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Seiltanzer (The Rope Dancer) from Kunst der Gegenwart (Art of the Present)

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Seiltanzer (The Rope Dancer) from Kunst der Gegenwart (Art of the Present)

20th Century
20 1/2 in. x 15 in. (52.07 cm x 38.1 cm)

Paul Klee, Swiss, (1879–1940)

Object Type: Works on Paper
Creation Place: Europe, Switzerland
Medium and Support: Color lithograph on BSB laid paper
Credit Line: Museum Purchase, Susan L. Mills Fund
Accession Number: 1940.98
Paul Klee’s work is more abstracted than many pieces in this exhibition, but this style was a growing aesthetic within Expressionist art. In 1911 Klee joined the art group Der Blaue Reiter (The Blue Rider), which was founded by one of Klee’s closest friends, Vassily Kandinsky, and the artist Franz Marc. In 1920, a bit before this work was made, Klee joined the faculty of the Bauhaus, one of the most well-known art and architectural schools, located in Germany. During his time at the Bauhaus, Klee produced many works, including The Rope Dancer. His works during this period are characterized by Klee’s fascination with color, symbolism, and his dark sense of humor. In The Rope Dancer, Klee depicts a stick figure of a tightrope walker balancing on a complex system constructed of various lines and shapes, creating a feeling of both whimsy and slight anxiety. The artworks produced later on in Klee’s life would become increasingly melancholic after he was labeled as a degenerate by the Nazis and eventually moved back to his hometown in Switzerland.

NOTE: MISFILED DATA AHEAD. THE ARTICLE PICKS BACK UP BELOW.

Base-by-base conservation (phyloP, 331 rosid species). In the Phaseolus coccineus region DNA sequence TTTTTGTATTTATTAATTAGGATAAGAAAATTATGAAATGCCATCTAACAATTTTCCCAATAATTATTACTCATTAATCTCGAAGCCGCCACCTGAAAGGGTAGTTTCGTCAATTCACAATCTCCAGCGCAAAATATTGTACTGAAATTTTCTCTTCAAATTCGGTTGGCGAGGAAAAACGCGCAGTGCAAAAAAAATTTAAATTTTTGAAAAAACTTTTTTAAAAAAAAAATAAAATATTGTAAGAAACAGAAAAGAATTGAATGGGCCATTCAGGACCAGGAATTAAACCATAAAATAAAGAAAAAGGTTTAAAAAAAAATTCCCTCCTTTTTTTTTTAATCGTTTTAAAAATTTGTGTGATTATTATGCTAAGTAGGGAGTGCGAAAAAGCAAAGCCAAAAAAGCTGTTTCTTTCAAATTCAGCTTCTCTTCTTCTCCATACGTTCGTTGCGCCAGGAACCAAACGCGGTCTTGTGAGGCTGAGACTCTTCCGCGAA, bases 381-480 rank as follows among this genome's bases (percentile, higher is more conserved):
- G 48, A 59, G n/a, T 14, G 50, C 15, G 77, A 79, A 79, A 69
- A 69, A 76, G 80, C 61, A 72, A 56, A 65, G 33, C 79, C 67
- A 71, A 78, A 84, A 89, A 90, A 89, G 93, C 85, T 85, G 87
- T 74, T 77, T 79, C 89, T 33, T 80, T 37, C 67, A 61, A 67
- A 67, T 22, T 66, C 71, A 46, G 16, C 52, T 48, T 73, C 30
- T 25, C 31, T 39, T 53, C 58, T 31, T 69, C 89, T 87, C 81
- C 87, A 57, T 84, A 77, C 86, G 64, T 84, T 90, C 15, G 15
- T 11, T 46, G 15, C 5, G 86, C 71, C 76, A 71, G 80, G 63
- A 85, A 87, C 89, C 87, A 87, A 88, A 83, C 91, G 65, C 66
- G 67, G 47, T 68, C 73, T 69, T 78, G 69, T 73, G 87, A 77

--Eva Goldstein-Moore, December 2017

Exhibition List
This object was included in the following exhibitions:

  • Image Dimensions: 17 1/8 in. x 10 1/2 in. (43.5 cm x 26.67 cm)
  • Mat Dimensions: 24 in. x 20 in. (60.96 cm x 50.8 cm)
  • Sheet Dimensions: 20 1/2 x 15 in. (52.07 x 38.1 cm)

Bibliography List
This object has the following bibliographic references:

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